The forex market is a busy place, with trillions in daily transaction volume. Keeping track of who makes what trades might seem an impossible task, but in fact it is normally more simple than you might think. Many different parties, from retail traders looking for an edge through to regulatory bodies seeking to limit market risk, are engaged in the study of market participants and their trading habits; in other words, market structure. Market structure involves knowing which participants are active in a market, how they trade and when, and who they trade with. The same rates and trade opportunities are not open to all participants, with the hierarchy largely determined by size.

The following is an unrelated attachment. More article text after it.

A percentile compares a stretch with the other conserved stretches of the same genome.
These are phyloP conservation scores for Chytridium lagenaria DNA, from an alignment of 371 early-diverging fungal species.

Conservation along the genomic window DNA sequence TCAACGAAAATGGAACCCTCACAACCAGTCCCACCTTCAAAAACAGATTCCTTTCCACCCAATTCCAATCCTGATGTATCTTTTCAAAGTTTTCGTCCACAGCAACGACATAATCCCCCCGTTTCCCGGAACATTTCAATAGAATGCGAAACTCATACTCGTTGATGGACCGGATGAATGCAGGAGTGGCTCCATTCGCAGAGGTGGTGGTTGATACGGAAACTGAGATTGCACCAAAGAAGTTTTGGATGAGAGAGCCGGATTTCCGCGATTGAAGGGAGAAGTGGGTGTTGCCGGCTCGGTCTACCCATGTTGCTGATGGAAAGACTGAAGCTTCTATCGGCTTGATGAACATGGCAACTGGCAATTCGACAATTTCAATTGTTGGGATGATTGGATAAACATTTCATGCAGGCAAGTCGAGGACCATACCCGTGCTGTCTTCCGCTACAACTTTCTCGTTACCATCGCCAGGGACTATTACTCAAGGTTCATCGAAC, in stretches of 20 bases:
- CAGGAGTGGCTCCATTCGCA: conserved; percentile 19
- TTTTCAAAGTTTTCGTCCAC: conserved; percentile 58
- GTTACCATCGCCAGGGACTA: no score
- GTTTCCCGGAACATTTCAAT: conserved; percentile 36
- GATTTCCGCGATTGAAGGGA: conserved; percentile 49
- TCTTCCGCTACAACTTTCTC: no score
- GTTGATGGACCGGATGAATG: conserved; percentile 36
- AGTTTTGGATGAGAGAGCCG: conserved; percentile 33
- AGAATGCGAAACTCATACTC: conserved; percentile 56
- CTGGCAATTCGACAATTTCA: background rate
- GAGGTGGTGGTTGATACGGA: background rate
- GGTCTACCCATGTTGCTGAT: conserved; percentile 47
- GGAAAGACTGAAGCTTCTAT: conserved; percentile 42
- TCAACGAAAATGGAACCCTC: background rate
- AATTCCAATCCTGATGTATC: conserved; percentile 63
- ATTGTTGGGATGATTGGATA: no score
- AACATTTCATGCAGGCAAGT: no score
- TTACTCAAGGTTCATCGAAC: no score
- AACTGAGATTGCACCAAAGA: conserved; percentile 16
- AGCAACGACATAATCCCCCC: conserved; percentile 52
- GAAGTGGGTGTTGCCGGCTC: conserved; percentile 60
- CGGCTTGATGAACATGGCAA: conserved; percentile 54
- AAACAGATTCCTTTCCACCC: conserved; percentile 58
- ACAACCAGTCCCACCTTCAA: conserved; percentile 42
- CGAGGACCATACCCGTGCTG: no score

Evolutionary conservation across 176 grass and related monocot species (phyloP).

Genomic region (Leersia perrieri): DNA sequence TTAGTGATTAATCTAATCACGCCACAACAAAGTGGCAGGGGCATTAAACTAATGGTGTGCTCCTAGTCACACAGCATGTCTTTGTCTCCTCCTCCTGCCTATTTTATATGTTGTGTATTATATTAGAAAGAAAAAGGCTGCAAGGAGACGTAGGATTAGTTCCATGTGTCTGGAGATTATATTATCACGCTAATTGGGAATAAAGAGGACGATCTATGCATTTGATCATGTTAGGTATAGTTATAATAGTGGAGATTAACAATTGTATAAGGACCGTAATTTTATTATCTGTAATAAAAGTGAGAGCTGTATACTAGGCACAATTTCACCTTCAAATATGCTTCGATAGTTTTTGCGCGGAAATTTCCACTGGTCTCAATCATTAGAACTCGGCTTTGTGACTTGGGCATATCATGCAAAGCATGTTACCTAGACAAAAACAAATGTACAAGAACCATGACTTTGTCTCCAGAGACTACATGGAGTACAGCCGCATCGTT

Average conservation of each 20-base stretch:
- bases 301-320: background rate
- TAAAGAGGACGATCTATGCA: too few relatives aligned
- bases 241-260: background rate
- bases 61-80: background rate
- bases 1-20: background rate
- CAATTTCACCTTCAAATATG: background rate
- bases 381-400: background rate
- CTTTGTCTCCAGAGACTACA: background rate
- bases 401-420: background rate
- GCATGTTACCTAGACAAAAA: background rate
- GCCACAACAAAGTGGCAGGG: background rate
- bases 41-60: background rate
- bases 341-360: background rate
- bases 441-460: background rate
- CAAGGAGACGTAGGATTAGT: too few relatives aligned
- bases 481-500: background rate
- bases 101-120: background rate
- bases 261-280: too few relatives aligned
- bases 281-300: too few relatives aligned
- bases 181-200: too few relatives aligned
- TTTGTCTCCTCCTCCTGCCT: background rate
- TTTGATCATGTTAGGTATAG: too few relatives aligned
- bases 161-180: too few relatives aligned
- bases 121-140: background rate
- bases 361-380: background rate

What any investigation into overall market structure soon finds is that the various players can be categorised into neat groups. The client-facing departments of banks and financial services firms are often ordered in a similar way, as the different groups often use their own platforms, and have particular requirements. Roughly divided into three by typical order size, the three groups are institutions, corporates, and retail.